Special Issue - Migration "Management": Tensions, Challenges, and Opportunities for Inclusion
This special issue focuses on acknowledging, critiquing, and investigating the global challenges and opportunities surrounding (international) migration management, providing fertile ground for empirical and theoretical exploration and discovery at multiple levels of analysis and within multiple contexts and therefore taking a broader and critical view of the coupling of migration and management.
Deadline for submissions: 1 September 2020
Submission website will be open 1 August through 1 September.
- Dimitria Groutsis (The University of Sydney)
- Joana Vassilopoulou (Brunel University & Rotterdam School of Management)
- Mustafa Ozbilgin (Brunel University & Dauphine University)
- Yuka Fujimoto (Sunway University Business School)
- Michàlle E. Mor Barak (University of Southern California)
- Royston Greenwood (University of Alberta)
- Peter Bamberger (Tel Aviv University)
The term ‘migration management’ (Ghosh, 1993; 2012) has grown from and been used at the macro policy level: drawing attention to the need to rationally adjust migration flows while evoking images of a controlled,linear and coordinated process and system of international mobility. This special issue focuses on acknowledging, critiquing and investigating the global challenges and opportunities surrounding (international) migration management, providing fertile ground for empirical and theoretical exploration and discovery at multiple levels of analysis and within multiple contexts and therefore taking a broader and critical view of the coupling of migration and management.
The terms ‘migrant’, ‘refugee’ and more recently ‘self-initiated expatriate’ are loaded with multifaceted and multilayered imagery which has an ambiguous reality around the individual desire for economic and social opportunity, freedom and safety; the organizational drivers for capitalizing on skills, exploiting vulnerabilities and managing multicultural teams and ethnic minority differences; and the national and supranational drivers for regulating the number and quality of flows or mobilities of workers (migrants or refugees), while driving either social/organizational exclusion or social/organizational inclusion (de la Chaux et. al., 2018; Mor Barak, 2018; Villadsen & Wulff, 2018). These considerations capture aspects of questions raised by business and management scholars examining various dimensions of migration and inclusion from sociological, oraganizational and managerial perspectives (Al Ariss & Ozbilgin., 2010; Al Ariss et al., 2013; Mor Barak, 2017). However, the management of the opportunities and the barriers experienced by migrant women and men, remain poorly understood (Kofman et. al., 2015; Pio & Essers, 2014), particularly the agency and voice of migrants at work, the role of organizations and various institutional stakeholders in the process of migration management, and the role of stakeholders in the process of workplace inclusion. Each of these focal points remains largely limited to a single level of analysis (Mor Barak, 2018).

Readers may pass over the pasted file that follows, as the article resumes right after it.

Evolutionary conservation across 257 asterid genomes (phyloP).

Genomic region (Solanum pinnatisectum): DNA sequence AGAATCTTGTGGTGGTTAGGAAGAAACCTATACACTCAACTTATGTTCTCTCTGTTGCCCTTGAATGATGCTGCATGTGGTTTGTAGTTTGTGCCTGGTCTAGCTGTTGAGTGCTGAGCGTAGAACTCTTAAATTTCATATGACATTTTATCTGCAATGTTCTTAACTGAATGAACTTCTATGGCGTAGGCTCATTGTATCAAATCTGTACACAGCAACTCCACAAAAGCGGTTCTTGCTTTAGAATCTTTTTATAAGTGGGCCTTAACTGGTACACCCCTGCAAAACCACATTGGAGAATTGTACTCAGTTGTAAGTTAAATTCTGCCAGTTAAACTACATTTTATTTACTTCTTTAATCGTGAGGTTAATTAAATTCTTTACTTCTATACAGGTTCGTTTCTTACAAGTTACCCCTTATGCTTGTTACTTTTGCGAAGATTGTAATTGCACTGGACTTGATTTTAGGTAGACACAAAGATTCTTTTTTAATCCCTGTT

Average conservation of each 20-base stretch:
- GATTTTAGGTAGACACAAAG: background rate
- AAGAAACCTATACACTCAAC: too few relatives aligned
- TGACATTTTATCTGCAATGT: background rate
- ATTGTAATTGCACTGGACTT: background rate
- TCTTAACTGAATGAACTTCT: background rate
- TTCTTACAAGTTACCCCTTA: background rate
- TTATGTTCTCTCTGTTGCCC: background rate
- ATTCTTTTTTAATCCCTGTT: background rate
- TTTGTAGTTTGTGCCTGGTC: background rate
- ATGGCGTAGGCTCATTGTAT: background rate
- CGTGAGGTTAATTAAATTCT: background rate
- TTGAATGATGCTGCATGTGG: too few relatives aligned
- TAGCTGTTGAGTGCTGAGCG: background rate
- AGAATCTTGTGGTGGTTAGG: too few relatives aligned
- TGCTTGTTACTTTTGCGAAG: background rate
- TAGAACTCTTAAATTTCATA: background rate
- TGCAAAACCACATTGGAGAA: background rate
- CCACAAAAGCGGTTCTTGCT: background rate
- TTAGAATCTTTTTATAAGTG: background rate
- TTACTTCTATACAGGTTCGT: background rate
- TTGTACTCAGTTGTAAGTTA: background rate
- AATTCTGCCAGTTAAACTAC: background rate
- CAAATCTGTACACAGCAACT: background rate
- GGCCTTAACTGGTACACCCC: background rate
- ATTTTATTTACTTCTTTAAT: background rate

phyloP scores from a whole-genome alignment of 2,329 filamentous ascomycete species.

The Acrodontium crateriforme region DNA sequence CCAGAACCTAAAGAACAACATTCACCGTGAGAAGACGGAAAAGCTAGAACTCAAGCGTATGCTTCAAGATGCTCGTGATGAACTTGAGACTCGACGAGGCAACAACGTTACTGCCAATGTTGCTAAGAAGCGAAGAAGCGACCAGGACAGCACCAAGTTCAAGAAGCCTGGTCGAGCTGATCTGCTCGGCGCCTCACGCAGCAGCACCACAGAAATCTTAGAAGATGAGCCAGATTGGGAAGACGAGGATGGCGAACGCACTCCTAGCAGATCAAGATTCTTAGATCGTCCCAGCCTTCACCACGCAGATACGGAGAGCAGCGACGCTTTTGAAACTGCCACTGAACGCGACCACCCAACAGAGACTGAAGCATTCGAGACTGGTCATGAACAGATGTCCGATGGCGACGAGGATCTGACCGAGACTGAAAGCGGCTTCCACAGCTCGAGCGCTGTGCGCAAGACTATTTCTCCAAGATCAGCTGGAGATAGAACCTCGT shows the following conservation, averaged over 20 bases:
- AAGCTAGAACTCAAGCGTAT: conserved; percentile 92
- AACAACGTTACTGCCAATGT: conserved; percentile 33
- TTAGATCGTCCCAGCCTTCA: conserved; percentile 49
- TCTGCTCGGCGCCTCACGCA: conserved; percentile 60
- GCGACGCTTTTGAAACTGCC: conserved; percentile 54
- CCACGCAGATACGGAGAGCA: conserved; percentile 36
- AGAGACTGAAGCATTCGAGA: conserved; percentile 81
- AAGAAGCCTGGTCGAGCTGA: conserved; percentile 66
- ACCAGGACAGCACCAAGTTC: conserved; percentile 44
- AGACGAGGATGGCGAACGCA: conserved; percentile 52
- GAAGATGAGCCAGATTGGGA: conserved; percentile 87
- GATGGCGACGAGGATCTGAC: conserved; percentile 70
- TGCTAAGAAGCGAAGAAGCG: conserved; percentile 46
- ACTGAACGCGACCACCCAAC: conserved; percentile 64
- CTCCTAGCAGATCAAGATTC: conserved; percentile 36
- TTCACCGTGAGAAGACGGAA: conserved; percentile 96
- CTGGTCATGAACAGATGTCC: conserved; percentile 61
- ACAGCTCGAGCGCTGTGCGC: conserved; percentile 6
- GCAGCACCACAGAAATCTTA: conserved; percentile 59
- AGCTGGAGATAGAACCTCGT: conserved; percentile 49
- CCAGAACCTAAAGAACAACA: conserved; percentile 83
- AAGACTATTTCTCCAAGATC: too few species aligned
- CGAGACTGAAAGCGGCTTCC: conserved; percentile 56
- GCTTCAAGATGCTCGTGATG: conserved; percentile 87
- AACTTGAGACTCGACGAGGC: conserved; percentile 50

Notably, our scoping of extant scholarship highlights that migration and management are rarely studied together, particularly in terms of business and management scholarship. In rare instances when this is done, the examination often remains at a single level of analysis (see for instance O’Connor & CrowleyHenry, 2019), neglecting the deeper and broader complexities, interconnections, challenges and paradoxical dualities that are involved in examining multiple levels of analysis. Given that migration remains poorly understood from the perspective of management and organizations, and that extant theory may be limited as a basis for guiding further understanding, this special issue aims to use empirical exploration and abductive approaches to provide a basis for down-the-road theorizing on this important topic. Additionally, this special issue aims to transcend a single level treatment of migration management and to empirically capture the complexity and rational irrationality of the phenomenon from multiple perspectives. Accordingly, in the spirit of AMD we welcome contributions which engage in ‘exploratory research at the pre-theory stage of knowledge development’ as a way of surfacing and understanding critical migration-related phenomenon, and/or developing insights that might contribute to an enhanced understanding of the implications of migration and migration management for organizations and their members.
Furthermore, as we see it, the process of, and approach to, migration management also involves investigation of the opportunities and challenges surrounding inclusion. This includes paying attention to: individual/experiential aspects of migration; organizational/management issues associated with the migration process, migrant absorption/integration, socialization and adjustment; and policy-level issues associated with the management of migration including labor-market issues and questions relating to business policy and strategy.